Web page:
Dora and the Lost City of Gold (James Bobin, 2019) 3½ out of 4 stars.
I came to this movie cold, without any experience with its source material, the popular animated Nickelodeon series Dora the Explorer. That show, which began airing in 2000, features young Dora, 7 years old, and the many adventures she undertakes in the company of her monkey friend Boots, usually opposed by an antagonistic masked fox named Swiper (who “swipes” things from her). She frequently breaks the dramatic fourth wall, addressing the audience to help her solve riddles, or to teach them words in a language not their own (Spanish when the show is in English, and English when it is dubbed for other countries). According to my fiancée and her two daughters, aged 7 and 10, it’s a wonderful series, and that’s all the endorsement I need. Plus, after seeing this delightful cinematic update, which brings Dora into her teen years, I have no doubt that the original show must be equally enjoyable.
Dora and the Lost City of Gold begins with animated titles that quickly segue into live-action versions (Boots and Swiper being the exceptions) of 6-year-old Dora, her parents and cousin Diego as they live free in a South American jungle. Sadly, Diego – also Dora’s best friend – has to return home to the United States, leaving Dora with just Boots as a pal. Flash-forward 10 years, and Mom and Dad decide to ship Dora up north, herself, as they have finally discovered how to find the lost Incan city of Parapata (the “city of gold” of the title), and think it too dangerous for their little girl to come along. Since they are “explorers, not treasure hunters” – an important distinction – their goal is academic, rather than mercenary, but they know that evil lurks in this world and wish to protect their daughter.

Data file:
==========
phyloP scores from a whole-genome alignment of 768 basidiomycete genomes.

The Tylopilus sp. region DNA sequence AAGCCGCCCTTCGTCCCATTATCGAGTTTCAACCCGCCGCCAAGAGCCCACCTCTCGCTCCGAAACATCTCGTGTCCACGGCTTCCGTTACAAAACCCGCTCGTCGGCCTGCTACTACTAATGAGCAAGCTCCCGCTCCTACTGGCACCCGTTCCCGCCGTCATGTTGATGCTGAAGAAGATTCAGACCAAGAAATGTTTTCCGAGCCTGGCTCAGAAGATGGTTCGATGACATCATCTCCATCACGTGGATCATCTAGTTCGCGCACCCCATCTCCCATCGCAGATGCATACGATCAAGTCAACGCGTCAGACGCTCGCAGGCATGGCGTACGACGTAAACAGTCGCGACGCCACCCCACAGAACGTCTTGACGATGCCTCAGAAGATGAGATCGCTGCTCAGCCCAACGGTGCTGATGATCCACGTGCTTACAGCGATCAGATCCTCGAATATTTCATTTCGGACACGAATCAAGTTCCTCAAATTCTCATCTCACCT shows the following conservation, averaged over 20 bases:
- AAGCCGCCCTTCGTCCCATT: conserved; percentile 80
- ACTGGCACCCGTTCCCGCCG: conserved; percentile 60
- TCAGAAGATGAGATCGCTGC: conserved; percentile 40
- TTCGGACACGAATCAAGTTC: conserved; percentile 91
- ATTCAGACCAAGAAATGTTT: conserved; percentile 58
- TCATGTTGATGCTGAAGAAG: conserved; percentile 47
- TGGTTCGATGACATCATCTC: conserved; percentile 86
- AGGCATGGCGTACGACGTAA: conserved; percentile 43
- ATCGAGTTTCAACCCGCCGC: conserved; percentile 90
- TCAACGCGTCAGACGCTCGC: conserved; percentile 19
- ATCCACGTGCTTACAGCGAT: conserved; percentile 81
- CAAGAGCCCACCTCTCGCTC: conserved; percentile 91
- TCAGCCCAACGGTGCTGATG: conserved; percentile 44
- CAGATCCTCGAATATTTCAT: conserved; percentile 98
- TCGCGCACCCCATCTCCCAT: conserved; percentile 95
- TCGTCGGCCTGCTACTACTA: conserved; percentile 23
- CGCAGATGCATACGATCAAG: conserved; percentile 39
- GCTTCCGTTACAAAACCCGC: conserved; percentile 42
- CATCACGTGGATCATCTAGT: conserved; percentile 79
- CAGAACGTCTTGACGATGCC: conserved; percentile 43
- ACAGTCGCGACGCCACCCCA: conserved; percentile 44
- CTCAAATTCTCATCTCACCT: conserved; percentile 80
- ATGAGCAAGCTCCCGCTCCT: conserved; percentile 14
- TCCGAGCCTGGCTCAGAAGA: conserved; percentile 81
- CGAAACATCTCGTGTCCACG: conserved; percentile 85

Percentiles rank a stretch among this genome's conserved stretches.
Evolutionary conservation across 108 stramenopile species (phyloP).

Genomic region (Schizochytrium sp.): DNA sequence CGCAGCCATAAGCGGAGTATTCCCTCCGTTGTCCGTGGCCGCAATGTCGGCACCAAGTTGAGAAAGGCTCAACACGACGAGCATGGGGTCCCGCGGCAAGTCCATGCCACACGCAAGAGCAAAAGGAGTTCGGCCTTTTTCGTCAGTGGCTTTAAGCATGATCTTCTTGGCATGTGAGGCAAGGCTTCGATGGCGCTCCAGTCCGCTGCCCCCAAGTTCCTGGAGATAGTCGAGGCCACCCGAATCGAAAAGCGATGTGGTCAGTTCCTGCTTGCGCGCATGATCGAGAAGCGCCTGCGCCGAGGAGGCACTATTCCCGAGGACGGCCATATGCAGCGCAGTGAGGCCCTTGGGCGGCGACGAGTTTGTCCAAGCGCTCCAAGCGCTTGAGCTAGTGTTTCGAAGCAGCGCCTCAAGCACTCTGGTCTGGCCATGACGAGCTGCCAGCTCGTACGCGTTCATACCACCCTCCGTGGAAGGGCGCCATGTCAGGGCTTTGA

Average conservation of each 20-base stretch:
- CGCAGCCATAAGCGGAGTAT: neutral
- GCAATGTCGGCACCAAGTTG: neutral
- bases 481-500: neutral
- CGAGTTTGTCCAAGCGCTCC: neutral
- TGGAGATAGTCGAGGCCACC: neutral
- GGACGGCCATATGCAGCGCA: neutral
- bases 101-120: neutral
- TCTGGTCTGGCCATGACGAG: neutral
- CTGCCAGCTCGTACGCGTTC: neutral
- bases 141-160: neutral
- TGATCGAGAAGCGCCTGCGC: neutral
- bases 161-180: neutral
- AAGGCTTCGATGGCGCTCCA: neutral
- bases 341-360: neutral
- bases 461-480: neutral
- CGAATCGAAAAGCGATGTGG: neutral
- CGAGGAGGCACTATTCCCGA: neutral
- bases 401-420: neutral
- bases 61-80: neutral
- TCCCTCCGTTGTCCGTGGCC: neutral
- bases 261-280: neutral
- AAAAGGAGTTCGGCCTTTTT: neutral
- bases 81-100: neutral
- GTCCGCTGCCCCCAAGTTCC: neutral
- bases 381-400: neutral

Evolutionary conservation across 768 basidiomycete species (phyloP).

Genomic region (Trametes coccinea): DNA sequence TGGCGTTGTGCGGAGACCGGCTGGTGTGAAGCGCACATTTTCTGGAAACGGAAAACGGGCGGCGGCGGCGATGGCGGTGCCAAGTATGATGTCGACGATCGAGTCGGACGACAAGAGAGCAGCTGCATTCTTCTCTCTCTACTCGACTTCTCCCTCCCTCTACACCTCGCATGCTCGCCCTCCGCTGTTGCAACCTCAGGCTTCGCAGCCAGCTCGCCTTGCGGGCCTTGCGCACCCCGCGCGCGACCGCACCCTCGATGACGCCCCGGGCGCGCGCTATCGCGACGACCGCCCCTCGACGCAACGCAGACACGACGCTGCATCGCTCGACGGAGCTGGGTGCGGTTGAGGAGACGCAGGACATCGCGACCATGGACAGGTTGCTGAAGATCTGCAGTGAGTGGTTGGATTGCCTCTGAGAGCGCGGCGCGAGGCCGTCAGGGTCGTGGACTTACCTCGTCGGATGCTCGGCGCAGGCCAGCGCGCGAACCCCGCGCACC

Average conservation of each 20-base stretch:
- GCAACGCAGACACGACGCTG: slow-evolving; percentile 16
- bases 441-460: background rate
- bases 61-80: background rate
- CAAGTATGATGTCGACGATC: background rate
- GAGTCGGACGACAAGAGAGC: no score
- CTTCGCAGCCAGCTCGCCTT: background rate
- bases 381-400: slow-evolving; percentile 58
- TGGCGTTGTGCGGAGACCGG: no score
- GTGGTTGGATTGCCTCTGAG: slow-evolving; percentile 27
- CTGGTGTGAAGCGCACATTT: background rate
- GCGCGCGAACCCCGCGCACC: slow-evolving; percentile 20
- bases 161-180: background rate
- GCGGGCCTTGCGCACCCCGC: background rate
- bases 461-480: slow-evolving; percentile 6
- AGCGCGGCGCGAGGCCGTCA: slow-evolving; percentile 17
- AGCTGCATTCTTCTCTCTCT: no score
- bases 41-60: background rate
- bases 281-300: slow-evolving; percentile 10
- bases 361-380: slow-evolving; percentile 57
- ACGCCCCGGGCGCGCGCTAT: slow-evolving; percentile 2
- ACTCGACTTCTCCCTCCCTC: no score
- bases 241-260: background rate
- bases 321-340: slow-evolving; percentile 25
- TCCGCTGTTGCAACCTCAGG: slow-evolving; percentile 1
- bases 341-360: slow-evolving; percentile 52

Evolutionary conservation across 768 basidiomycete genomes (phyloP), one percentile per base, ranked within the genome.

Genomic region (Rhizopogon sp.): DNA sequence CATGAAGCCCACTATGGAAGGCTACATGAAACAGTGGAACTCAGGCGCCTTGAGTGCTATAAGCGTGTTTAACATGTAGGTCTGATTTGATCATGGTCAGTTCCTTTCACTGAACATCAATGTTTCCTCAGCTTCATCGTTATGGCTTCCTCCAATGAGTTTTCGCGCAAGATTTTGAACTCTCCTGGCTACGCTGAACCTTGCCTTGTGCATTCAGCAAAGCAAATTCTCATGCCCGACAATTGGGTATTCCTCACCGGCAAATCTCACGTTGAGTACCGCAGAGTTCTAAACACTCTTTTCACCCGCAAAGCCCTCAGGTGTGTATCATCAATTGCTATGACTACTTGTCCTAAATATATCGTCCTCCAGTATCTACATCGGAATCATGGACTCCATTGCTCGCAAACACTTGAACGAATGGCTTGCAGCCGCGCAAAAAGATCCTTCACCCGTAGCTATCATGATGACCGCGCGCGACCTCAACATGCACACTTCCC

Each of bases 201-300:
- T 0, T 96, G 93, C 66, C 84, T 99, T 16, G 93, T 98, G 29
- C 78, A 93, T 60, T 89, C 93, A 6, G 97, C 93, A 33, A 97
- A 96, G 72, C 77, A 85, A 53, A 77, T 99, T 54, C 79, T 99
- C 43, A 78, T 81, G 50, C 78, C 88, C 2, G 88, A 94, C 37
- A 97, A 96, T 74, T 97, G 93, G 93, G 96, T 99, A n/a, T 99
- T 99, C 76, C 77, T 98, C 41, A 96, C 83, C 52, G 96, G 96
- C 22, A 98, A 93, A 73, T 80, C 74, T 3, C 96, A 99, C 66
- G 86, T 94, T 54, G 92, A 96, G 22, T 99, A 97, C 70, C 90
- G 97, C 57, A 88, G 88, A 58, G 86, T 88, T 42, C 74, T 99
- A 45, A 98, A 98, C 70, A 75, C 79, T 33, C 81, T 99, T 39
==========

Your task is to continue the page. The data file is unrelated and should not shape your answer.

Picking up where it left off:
But is high school really so safe? When Dora arrives, trained for the perils of the wilderness but not of teenage life, she quickly establishes herself as a backwards freak, much to Diego’s chagrin (he’s changed a bit in the intervening decade). Worry not, however, as the dangers Dora’s parents feared quickly manifest themselves (in the form of actual treasure hunters), and for those Dora is more than prepared. She has just the knife, emergency flare and clever brain to win the day. And don’t forget Boots, her ever-loyal companion.
Isabela Moner (Transformers: The Last Knight) plays Dora with the perfect combination of wide-eyed innocence and savvy know-how, her often-silly lines delivered with appropriate deadpan. As her parents, Eva Longoria (Dog Days) and Michael Peña (CHiPS) are amply in on the joke, a wink and a nudge always present (no matter the on-screen threats). Dora’s school chums (including Diego) are also great fun, with Nicholas Coombe (the voice of Ace on Netflix’s Spy Kids: Mission Critical), Madeleine Madden (Marion on Amazon’s serialized remake of Picnic at Hanging Rock) and Jeff Wahlberg (Don’t Come Back from the Moon) all game for anything, as is Eugenio Derbez (How to Be a Latin Lover) as a hapless would-be adventurer. The cast understands exactly what to do, never forgetting that this kids’ movie must also please adults. The humor is therefore always clean, but sometimes marvelously strange, as well.
It’s like an Indiana Jones film for children (or, as my fiancée reminded me, like The Goonies), unashamed of its derivative elements and also proudly sui generis. Though sometimes too ridiculous for its own good, the movie offers enough vigorous bonhomie to make up for (most of) its narrative failings. Dora not only finds what she’s looking for, but so do we in this charming, zippy romp of a thrill-ride. And in the world of 2019 America where people of color are more under attack than ever before, how nice to have this vibrant Latinx heroine staking her claim to stardom. May she get all the gold, and more.